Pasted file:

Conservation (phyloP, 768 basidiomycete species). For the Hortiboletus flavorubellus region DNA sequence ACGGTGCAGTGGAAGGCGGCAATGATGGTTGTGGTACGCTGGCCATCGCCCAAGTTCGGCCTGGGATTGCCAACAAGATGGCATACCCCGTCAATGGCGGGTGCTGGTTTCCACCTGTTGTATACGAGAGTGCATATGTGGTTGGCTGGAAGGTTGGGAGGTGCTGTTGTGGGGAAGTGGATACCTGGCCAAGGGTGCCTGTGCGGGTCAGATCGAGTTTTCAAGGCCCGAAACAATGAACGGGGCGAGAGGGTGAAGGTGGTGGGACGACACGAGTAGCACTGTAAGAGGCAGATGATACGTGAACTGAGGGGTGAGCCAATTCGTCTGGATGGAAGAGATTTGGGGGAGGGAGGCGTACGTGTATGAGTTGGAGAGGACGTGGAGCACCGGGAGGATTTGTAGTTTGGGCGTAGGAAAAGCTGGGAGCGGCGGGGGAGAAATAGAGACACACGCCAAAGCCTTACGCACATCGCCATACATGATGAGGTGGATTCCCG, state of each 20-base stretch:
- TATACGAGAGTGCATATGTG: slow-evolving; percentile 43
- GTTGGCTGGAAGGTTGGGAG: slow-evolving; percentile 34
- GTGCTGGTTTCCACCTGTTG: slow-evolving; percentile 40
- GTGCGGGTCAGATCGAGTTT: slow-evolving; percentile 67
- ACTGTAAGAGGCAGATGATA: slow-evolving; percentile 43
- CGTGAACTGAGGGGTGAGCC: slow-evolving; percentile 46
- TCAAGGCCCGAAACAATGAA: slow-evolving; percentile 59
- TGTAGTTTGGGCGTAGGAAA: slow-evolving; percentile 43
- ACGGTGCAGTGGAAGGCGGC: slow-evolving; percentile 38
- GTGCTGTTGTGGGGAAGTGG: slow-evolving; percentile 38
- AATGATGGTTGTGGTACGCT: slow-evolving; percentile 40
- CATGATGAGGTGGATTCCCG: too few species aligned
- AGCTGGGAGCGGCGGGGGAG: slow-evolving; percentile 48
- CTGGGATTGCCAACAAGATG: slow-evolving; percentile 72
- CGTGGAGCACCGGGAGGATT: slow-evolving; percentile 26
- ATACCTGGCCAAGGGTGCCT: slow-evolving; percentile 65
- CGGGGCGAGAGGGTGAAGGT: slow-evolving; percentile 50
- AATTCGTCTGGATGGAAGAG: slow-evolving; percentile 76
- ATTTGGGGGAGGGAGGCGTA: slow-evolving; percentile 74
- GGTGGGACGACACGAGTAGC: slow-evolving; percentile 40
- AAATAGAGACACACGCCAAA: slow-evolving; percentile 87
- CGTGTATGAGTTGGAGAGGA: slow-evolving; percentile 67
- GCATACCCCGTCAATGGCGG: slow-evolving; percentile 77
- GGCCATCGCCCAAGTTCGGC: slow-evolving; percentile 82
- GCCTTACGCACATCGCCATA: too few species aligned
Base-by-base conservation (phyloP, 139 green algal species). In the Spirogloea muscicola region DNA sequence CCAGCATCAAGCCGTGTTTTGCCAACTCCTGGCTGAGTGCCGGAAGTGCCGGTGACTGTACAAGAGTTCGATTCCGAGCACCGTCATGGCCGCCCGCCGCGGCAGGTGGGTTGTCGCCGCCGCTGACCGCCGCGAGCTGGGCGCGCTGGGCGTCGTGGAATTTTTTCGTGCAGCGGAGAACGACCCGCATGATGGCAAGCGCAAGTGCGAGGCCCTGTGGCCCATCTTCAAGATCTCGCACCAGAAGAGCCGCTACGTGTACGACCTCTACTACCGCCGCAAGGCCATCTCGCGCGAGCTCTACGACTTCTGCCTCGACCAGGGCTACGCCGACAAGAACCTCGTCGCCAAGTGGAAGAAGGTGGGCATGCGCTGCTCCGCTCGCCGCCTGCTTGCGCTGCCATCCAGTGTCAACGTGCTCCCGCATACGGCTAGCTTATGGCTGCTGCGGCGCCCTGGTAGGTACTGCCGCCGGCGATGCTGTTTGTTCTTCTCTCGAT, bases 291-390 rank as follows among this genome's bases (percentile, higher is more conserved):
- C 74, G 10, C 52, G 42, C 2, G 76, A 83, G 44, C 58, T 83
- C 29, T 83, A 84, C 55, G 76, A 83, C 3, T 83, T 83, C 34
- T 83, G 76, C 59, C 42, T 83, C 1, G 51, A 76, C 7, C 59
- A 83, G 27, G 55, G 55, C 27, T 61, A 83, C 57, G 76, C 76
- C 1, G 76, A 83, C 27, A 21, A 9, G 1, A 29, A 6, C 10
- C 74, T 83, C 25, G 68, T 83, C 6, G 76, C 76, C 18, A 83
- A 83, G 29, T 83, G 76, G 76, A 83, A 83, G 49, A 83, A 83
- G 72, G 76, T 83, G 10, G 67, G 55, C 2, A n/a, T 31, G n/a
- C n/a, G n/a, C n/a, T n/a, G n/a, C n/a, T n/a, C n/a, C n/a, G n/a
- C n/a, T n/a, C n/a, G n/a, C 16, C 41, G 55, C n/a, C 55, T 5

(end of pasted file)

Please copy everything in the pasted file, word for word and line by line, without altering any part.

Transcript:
Conservation (phyloP, 768 basidiomycete species). For the Hortiboletus flavorubellus region DNA sequence ACGGTGCAGTGGAAGGCGGCAATGATGGTTGTGGTACGCTGGCCATCGCCCAAGTTCGGCCTGGGATTGCCAACAAGATGGCATACCCCGTCAATGGCGGGTGCTGGTTTCCACCTGTTGTATACGAGAGTGCATATGTGGTTGGCTGGAAGGTTGGGAGGTGCTGTTGTGGGGAAGTGGATACCTGGCCAAGGGTGCCTGTGCGGGTCAGATCGAGTTTTCAAGGCCCGAAACAATGAACGGGGCGAGAGGGTGAAGGTGGTGGGACGACACGAGTAGCACTGTAAGAGGCAGATGATACGTGAACTGAGGGGTGAGCCAATTCGTCTGGATGGAAGAGATTTGGGGGAGGGAGGCGTACGTGTATGAGTTGGAGAGGACGTGGAGCACCGGGAGGATTTGTAGTTTGGGCGTAGGAAAAGCTGGGAGCGGCGGGGGAGAAATAGAGACACACGCCAAAGCCTTACGCACATCGCCATACATGATGAGGTGGATTCCCG, state of each 20-base stretch:
- TATACGAGAGTGCATATGTG: slow-evolving; percentile 43
- GTTGGCTGGAAGGTTGGGAG: slow-evolving; percentile 34
- GTGCTGGTTTCCACCTGTTG: slow-evolving; percentile 40
- GTGCGGGTCAGATCGAGTTT: slow-evolving; percentile 67
- ACTGTAAGAGGCAGATGATA: slow-evolving; percentile 43
- CGTGAACTGAGGGGTGAGCC: slow-evolving; percentile 46
- TCAAGGCCCGAAACAATGAA: slow-evolving; percentile 59
- TGTAGTTTGGGCGTAGGAAA: slow-evolving; percentile 43
- ACGGTGCAGTGGAAGGCGGC: slow-evolving; percentile 38
- GTGCTGTTGTGGGGAAGTGG: slow-evolving; percentile 38
- AATGATGGTTGTGGTACGCT: slow-evolving; percentile 40
- CATGATGAGGTGGATTCCCG: too few species aligned
- AGCTGGGAGCGGCGGGGGAG: slow-evolving; percentile 48
- CTGGGATTGCCAACAAGATG: slow-evolving; percentile 72
- CGTGGAGCACCGGGAGGATT: slow-evolving; percentile 26
- ATACCTGGCCAAGGGTGCCT: slow-evolving; percentile 65
- CGGGGCGAGAGGGTGAAGGT: slow-evolving; percentile 50
- AATTCGTCTGGATGGAAGAG: slow-evolving; percentile 76
- ATTTGGGGGAGGGAGGCGTA: slow-evolving; percentile 74
- GGTGGGACGACACGAGTAGC: slow-evolving; percentile 40
- AAATAGAGACACACGCCAAA: slow-evolving; percentile 87
- CGTGTATGAGTTGGAGAGGA: slow-evolving; percentile 67
- GCATACCCCGTCAATGGCGG: slow-evolving; percentile 77
- GGCCATCGCCCAAGTTCGGC: slow-evolving; percentile 82
- GCCTTACGCACATCGCCATA: too few species aligned
Base-by-base conservation (phyloP, 139 green algal species). In the Spirogloea muscicola region DNA sequence CCAGCATCAAGCCGTGTTTTGCCAACTCCTGGCTGAGTGCCGGAAGTGCCGGTGACTGTACAAGAGTTCGATTCCGAGCACCGTCATGGCCGCCCGCCGCGGCAGGTGGGTTGTCGCCGCCGCTGACCGCCGCGAGCTGGGCGCGCTGGGCGTCGTGGAATTTTTTCGTGCAGCGGAGAACGACCCGCATGATGGCAAGCGCAAGTGCGAGGCCCTGTGGCCCATCTTCAAGATCTCGCACCAGAAGAGCCGCTACGTGTACGACCTCTACTACCGCCGCAAGGCCATCTCGCGCGAGCTCTACGACTTCTGCCTCGACCAGGGCTACGCCGACAAGAACCTCGTCGCCAAGTGGAAGAAGGTGGGCATGCGCTGCTCCGCTCGCCGCCTGCTTGCGCTGCCATCCAGTGTCAACGTGCTCCCGCATACGGCTAGCTTATGGCTGCTGCGGCGCCCTGGTAGGTACTGCCGCCGGCGATGCTGTTTGTTCTTCTCTCGAT, bases 291-390 rank as follows among this genome's bases (percentile, higher is more conserved):
- C 74, G 10, C 52, G 42, C 2, G 76, A 83, G 44, C 58, T 83
- C 29, T 83, A 84, C 55, G 76, A 83, C 3, T 83, T 83, C 34
- T 83, G 76, C 59, C 42, T 83, C 1, G 51, A 76, C 7, C 59
- A 83, G 27, G 55, G 55, C 27, T 61, A 83, C 57, G 76, C 76
- C 1, G 76, A 83, C 27, A 21, A 9, G 1, A 29, A 6, C 10
- C 74, T 83, C 25, G 68, T 83, C 6, G 76, C 76, C 18, A 83
- A 83, G 29, T 83, G 76, G 76, A 83, A 83, G 49, A 83, A 83
- G 72, G 76, T 83, G 10, G 67, G 55, C 2, A n/a, T 31, G n/a
- C n/a, G n/a, C n/a, T n/a, G n/a, C n/a, T n/a, C n/a, C n/a, G n/a
- C n/a, T n/a, C n/a, G n/a, C 16, C 41, G 55, C n/a, C 55, T 5